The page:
February 7, 2015
Recently, the Labor Research and Statistics Office of California's Department of Industrial Relations (DIR) released updated California consumer price index (CPI) information covering all of 2014. The CPI is a measure of inflation experienced by urban consumers (not a cost-of-living index, per se). CPI allows a comparison of what a "fixed market basket of goods and services" costs compared with what the same basket cost a month or a year or multiple years ago. The California CPI compiled by DIR involves a weighted average of the metropolitan area CPIs for the Los Angeles-Anaheim-Riverside and San Francisco-Oakland-San Jose regions.
Main California CPI Measure Up 1.8% in 2014. The annual average California CPI for 2014 was up 1.8% in 2014. (This measure considers "all urban consumers" in the areas included, which is the key CPI measure.) The 2014 total reflected 1.3% CPI growth in the Los Angeles-Anaheim-Riverside region and 2.8% CPI growth in the San Francisco-Oakland-San Jose area. As we discussed a few weeks ago, CPI measures of housing costs grew faster in the Bay Area than in the Los Angeles area last year (according to BLS data, up 2.5% in the Los Angeles area and 4.7% in the Bay Area, based on annual averages over the course of 2014). The CPI considers both prices for rents and "owners' equivalent rent" for primary residences.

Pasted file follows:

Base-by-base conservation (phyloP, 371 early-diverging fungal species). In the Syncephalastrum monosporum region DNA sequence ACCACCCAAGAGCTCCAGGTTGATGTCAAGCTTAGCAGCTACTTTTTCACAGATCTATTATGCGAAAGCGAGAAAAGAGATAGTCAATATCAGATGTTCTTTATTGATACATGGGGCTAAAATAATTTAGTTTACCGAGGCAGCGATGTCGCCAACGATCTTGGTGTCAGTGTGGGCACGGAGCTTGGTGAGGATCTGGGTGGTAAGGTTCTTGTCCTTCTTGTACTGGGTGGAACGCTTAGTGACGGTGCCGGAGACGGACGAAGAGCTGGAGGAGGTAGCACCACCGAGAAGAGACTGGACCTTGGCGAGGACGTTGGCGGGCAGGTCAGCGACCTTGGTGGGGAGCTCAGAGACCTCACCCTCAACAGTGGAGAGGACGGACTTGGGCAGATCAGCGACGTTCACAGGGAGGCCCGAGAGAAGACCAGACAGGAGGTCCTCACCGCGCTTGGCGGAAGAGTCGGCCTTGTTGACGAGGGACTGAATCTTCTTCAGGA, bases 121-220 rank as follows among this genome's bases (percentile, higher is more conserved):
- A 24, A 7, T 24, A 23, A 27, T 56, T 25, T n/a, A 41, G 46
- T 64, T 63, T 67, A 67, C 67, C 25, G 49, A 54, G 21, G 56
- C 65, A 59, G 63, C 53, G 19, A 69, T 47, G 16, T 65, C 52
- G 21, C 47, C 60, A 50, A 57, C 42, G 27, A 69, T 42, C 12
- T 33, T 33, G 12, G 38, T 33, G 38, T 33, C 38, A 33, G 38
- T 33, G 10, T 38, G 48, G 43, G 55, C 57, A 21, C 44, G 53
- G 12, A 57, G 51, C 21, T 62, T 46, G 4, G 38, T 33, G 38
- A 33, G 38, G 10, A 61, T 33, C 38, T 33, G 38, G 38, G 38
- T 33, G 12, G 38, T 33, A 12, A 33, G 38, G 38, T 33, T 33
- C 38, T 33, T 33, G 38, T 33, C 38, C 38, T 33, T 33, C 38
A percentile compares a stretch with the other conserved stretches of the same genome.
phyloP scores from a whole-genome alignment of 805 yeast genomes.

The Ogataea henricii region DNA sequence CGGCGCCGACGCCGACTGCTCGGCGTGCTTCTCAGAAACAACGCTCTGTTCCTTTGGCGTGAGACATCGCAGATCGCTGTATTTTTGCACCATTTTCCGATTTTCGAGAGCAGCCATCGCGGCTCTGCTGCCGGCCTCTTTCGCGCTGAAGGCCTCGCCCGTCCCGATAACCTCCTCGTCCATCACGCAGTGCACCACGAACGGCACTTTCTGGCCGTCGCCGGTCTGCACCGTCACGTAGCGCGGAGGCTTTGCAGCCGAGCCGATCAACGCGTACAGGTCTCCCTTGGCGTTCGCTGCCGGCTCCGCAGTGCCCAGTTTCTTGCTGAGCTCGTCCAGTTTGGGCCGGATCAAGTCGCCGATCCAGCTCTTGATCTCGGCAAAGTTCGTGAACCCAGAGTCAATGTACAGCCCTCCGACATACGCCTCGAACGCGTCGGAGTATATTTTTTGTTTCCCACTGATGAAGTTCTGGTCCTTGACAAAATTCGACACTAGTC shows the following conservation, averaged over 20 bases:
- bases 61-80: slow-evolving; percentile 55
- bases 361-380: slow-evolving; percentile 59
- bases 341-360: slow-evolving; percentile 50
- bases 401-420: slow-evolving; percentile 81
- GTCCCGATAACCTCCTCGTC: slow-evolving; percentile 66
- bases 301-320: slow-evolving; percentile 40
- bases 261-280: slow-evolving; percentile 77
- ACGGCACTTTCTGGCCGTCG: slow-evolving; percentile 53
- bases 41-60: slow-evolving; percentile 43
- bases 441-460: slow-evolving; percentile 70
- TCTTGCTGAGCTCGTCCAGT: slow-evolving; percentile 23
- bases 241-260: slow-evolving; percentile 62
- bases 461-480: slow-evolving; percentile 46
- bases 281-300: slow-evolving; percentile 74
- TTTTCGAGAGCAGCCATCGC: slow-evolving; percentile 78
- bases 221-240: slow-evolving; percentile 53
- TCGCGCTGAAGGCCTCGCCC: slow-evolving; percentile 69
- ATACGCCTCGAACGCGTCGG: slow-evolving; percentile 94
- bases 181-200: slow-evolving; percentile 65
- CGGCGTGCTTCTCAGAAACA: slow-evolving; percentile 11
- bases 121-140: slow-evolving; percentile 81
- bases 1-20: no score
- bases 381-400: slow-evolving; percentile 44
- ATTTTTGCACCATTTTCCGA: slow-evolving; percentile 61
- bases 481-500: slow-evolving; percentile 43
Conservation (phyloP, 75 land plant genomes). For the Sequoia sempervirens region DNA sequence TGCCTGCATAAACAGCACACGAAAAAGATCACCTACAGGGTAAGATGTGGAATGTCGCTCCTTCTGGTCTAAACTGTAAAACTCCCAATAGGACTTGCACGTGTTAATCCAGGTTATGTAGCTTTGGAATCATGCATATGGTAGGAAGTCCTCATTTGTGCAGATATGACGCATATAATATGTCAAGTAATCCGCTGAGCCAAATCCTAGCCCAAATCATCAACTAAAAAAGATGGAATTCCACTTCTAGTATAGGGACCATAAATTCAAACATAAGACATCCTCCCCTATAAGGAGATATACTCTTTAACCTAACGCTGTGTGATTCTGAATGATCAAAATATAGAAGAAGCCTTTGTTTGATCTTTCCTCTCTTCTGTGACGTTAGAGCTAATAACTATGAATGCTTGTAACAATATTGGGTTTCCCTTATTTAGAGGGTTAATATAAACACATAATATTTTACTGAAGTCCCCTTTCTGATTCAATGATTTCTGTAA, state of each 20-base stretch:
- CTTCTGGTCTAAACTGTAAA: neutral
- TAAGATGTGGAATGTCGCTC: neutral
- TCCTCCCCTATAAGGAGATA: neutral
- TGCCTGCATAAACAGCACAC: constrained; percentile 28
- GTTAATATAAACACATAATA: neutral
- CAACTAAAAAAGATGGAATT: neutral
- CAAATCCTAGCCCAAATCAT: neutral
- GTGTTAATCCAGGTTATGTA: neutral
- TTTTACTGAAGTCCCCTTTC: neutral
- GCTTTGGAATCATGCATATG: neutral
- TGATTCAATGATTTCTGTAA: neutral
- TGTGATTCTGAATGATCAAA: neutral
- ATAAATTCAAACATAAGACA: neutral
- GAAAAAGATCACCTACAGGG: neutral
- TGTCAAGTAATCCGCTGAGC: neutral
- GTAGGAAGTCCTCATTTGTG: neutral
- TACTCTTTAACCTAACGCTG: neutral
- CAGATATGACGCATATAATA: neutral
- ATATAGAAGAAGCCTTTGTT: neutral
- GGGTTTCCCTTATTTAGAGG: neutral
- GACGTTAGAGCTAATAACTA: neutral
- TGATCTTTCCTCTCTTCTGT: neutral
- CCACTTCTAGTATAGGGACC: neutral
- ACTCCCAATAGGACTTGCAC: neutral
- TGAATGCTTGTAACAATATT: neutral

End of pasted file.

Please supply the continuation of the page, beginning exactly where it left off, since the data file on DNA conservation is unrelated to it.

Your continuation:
California CPI Up Slightly Faster Than U.S. in 2014. As shown below, annual average trends in the California CPI have tended to track the U.S. CPI measure, with California's measure of price inflation typically slightly above that of the U.S. in strong economic times and at or below the U.S. measure in some weaker years for the economy recently. For 2014 as a whole, the U.S. CPI for all urban consumers was up 1.6%, slightly less than the California CPI growth rate. Due largely to declines in volatile oil prices, prices fell in the U.S. during the closing months of 2014. As we described recently, such low rates of inflation bring certain benefits to consumers, but also pose risks for the economy as a whole.
Below is a longer-run trend comparison of California and U.S. CPI, which illustrates the much higher rates of inflation during the 1970s and early 1980s. Inflation rates since the beginning of the last recession have tended to be lower than those rates in prior years. Throughout, as one would expect given California's large contribution to national economic activity, trends in the California and U.S. CPI rates generally mirror each other.